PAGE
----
February 20, 2012 - Publishers Weekly

Adult author and comedian Benincasa (Agorafabulous!) gives The Great Gatsby a biting, genderbent twist in her first book for teens…any readers who have completed ninth-grade English (or caught the recent Baz Luhrmann film) will have as much fun picking out the parallels and allusions as Benincasa clearly did creating them.
—  Publishers Weekly review of GREAT. Go on and preorder it now!

“For heaven’s sake, what kind of question is that? Would you want to be friends with Humbert Humbert? Would you want to be friends with Mickey Sabbath? Saleem Sinai? Hamlet? Krapp? Oedipus? Oscar Wao? Antigone? Raskolnikov? Any of the characters in The Corrections?” Claire Messud bristles at the notion that characters should be likable. 

For more of this morning’s roundup, click here.

Well, I'm going to try make you cry

My next book was just announced. 

Here is the announcement in Publisher’s Weekly.

Here it is The Hollywood Reporter!

What you need to know: It is called I WAS HERE. Here’s the little blurb we came up with to describe it. It took as long to write this as entire chapters of the book.

This gritty, powerful new YA novel follows Cody Reynolds in the months following her best friend Meg’s shocking suicide. Delving into Meg’s secret life as she searches for answers, Cody discovers both her strengths and her vulnerabilities, testing her ability to love, to protect, and to forgive.

It’ll come out in the first half of 2015.

It is a standalone. No duets for the time being.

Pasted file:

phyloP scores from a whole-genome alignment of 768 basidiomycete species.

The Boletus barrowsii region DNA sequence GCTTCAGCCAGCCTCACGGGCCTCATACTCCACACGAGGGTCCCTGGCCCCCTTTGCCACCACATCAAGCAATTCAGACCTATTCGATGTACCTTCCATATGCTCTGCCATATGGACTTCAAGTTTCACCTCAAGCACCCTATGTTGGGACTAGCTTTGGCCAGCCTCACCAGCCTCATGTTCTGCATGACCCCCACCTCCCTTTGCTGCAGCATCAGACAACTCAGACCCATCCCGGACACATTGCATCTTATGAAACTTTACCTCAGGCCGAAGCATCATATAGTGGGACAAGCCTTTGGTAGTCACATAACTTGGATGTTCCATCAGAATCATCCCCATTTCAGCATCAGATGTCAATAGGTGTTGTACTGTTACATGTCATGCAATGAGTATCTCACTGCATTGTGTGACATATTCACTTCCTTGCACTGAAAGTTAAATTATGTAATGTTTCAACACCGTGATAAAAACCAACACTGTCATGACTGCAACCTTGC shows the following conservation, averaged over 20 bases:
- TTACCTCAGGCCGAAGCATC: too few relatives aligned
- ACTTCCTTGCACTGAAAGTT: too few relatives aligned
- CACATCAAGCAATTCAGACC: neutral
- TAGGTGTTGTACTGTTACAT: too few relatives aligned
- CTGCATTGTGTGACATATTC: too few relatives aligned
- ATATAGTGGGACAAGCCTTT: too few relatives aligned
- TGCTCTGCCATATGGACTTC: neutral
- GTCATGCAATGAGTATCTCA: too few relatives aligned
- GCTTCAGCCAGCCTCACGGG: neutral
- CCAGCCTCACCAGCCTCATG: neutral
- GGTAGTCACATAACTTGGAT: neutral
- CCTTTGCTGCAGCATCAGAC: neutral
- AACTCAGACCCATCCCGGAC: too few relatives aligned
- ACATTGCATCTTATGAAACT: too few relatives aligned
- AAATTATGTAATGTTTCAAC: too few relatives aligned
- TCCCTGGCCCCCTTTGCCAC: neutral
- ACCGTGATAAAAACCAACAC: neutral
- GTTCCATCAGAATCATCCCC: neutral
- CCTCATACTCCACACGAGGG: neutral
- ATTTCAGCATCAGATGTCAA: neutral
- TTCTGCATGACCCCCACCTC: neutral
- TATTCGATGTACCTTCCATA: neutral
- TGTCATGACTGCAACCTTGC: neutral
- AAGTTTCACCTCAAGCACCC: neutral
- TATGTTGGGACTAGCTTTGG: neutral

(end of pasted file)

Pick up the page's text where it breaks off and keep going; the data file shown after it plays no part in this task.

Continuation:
Someone already asked me if it’s a crier. I cried while writing it. So, um….All.The.Feels,baby. All.The.Feels.

Also, this is the one I’ve sort of been teasing, the one that has the hottest guy I’ve ever written in it. So, there’s that, too.

Super excited to be working with Ken Wright and Michael Bourret, and of course to be on my fifth book with Penguin Teen.

Sam Alden’s It Never Happened Again got it’s first review on Publishers Weekly a while ago! Here’s what they say about one of the two stories, the never before published “Anime”:

The storytelling in “Anime” is a fair bit more complex, and the artwork is more refined, though only slightly. The character study of a Japanophile uncomfortable in her own skin and native country relies more heavily on dialogue to draw a full and sympathetic portrait of its protagonist, but Alden still knows when to let the silence take over. The result is two thematically divergent, but devastatingly human portraits from an emerging cartoonist displaying the sort of storytelling and artistic restraint that often only comes after years of toiling away at the drawing board. Alden is a talent to watch.

Read the whole thing here. Preorder the book here!


It has been a tremendous week for Jesse Jacobs; his new book Safari Honeymoon has been reviewed by The Globe and Mail, The New York Times, Publishers Weekly, and mental_floss.

The Globe and Mail

“That the London, Ontario cartoonist cut his teeth working on TV’s Adventure Time makes sense, given the almost stop-motion quality of his critters throughout. But the artist’s concern with the squishy, tactile processes of mutation, infection, and evolution goes beyond what animation captures of life, and gestures instead toward the natural world in all its bewildering complexity.” — Sean Rogers, The Globe and Mail

Read the whole review here.

The New York Times

“The central motif here is parasitic transformation — one species crawling into another and overtaking its body — and, by its end, the book has shifted from an eccentric satire to a vision of union with monstrous nature.” — Douglas Wolk, The New York Times

Read the whole review here.

Publishers Weekly  

“Jacobs makes some of the most intricate, most fascinating, and oddest stories in comics today.” — Publishers Weekly

Read the whole review here.


“Jesse Jacobs’ last graphic novel—By This You Shall Know Him—is probably one of my top 5 favorite comics of the past half decade, making his latest—Safari Honeymoon—one of the books I’ve been most anticipating this year. His comics are weird, smart, beautifully designed and always surprising.” — Rich Barrett, mental_floss

Read the whole review here.